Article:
The story of Hamden Potter's disappearance, as Larry wrote it, made interesting reading. He used that part about the picture which Grace had told him, but which the other reporters did not know about. The photograph of the missing millionaire, which showed a man in the prime of life, with a large moustache, came out well in the paper, and as Larry saw the article, on the front page, under a "big head," he could not but feel he had done well.
In this he was confirmed by the city editor, who, seeing copies of the other afternoon papers, as they were brought in to him, exclaimed:
"Well, Larry, you did fine!"
"How's that?" asked the youth.
"Why you've got 'em all beat on the picture proposition, and none of 'em have that part about his coming back to the house and taking the miniature of his wife and daughter. That's the best part of the whole yarn."
"I got that by luck, almost at the last minute, when the others were gone," said Larry.
"That's the kind of luck that makes big stories," commented Mr. Emberg. "You might take a run up to the house this evening and see if there's anything new, and then you can pay a visit in the morning. I'll have the police end looked after by Harvey, and I'll send a man to Mr. Potter's office. It's barely possible he may turn up there any minute. I have an idea that he is temporarily insane because of his heavy business responsibilities, and that he has wandered off somewhere. He'll come back in a few days. What do you think about it yourself, Larry?"
"I hardly know what to think. I never was on a case like this before. When I first heard about his taking the picture away I thought maybe he had gone off somewhere to commit suicide, and wanted it with him."
"No suicide for Hamden Potter," put in Harvey Newton, with a laugh, as he stood listening to Larry and Mr. Emberg talking. "He has too much to live for."
"Well, I didn't want to think that," Larry went on. "He has a very fine wife and——"
"And a beautiful daughter," broke in Harvey. "Look out, Larry, this is not a love story you're working on."
Larry blushed like a girl, for several times that day he had caught himself thinking of Grace and how pretty she was.
"Let Larry alone for getting all the facts in the case," said Mr. Emberg. "I suppose Miss Grace gave you some information?"
"She talked to all the reporters," Larry said. "Mrs. Potter is a nervous wreck."
"Well, run up any time this evening," went on the city editor. "You might stumble on some news. You wrote a very good story to-day. Try again to-morrow. We've beat the other papers on it as it is."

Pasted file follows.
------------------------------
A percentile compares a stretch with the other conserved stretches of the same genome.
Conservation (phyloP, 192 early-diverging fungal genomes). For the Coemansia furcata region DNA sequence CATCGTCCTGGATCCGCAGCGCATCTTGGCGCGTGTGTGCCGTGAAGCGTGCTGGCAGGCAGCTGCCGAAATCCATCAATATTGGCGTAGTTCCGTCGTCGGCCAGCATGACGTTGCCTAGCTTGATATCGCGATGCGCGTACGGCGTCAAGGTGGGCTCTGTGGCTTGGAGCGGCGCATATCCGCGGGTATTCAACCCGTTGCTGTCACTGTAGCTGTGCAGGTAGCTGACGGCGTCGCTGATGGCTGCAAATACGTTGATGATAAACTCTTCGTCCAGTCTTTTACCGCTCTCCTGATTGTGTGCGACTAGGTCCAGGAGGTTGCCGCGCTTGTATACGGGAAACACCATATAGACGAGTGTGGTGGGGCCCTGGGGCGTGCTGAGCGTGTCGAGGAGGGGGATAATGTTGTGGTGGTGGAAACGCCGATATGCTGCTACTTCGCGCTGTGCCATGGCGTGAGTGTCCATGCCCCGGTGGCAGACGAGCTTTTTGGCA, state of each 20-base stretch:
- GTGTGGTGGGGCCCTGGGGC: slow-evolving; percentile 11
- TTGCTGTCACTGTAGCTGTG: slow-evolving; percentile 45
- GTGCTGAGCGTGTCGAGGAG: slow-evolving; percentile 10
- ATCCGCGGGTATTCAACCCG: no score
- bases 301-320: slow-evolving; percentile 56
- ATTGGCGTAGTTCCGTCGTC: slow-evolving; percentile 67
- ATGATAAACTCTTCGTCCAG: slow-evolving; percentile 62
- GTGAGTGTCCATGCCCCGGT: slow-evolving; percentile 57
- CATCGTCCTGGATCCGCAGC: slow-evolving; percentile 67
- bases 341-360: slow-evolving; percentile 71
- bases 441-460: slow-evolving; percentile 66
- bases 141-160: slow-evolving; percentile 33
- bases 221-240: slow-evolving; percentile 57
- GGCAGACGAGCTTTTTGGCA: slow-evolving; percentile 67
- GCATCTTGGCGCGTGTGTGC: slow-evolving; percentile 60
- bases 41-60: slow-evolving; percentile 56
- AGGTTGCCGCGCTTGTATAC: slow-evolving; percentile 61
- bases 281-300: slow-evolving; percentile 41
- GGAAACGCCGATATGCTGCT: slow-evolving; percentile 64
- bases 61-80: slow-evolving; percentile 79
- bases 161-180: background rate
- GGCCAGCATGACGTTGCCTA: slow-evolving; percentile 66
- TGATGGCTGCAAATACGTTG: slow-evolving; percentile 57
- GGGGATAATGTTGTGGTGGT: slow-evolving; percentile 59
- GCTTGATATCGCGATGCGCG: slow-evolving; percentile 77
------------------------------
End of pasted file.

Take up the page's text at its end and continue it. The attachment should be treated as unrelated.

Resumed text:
Larry got Mr. Potter's picture back from the art department, where a cut for use in the paper had been made, and decided that he would have a good excuse for calling at the Potter residence in going back to return it as he had promised.
"I wish I had some news to tell her," the young reporter thought as he went home to supper, "but it's too soon yet. I'd like to be a detective and see if I couldn't find her father for her. I wonder where he can be, or why he disappeared? Of course, if he's out of his mind, as Mr. Emberg believes, that would account for it, but I don't think he is."
Telling his mother he did not expect to be out long, Larry left the house early that evening. He intended to go to Mr. Potter's residence, leave the picture, have a few minutes' talk with Grace, and then go home by way of the street on which the tenement was located, where he had undergone the queer experience with the crazy inventor.
"Maybe the policeman has discovered something new about that strange man from the wreck," thought Larry.
He found Grace more composed than when he had seen her in the afternoon.
"Did you bring me any news?" she asked, as she took the picture.
"I'm sorry, but I couldn't. I will, though, if there is any to bring. I'm sure your father will be found."
"So am I!" exclaimed the girl. "Poor mother is in despair, but I am not going to give up. If the police can't find him I'm going to make a search myself. I know a great deal about his business. Father always said I ought to have been a boy."
Larry thought it would have been a pity, but he did not say so.
"I'll search all over until I find him," Grace went on.
"And I'll help you!" cried Larry, fired to sudden enthusiasm.
"Will you? Really? That will be fine!" and, before she was aware of what she was doing, Grace had held out her hand. Larry gave it a firm grip, and the girl blushed.
"I suppose I shouldn't have done that!" she said. "I'm always doing things on impulse. I don't even know your name. I must call you Mr. Reporter," and she smiled.
"I'm Larry Dexter," said our hero, blushing a bit himself. "I know your name, so now I suppose we may consider ourselves introduced."
"I guess so, though it isn't strictly according to form. But never mind. This is no time for ceremonies. I hope you will have news for me—soon."
"So do I," answered Larry as he took his leave.
The young reporter was soon in that neighborhood of the city where was situated the deserted tenement in which he believed there was some mystery. As he approached the ramshackle old structure he noticed a figure pacing up and down in front of it.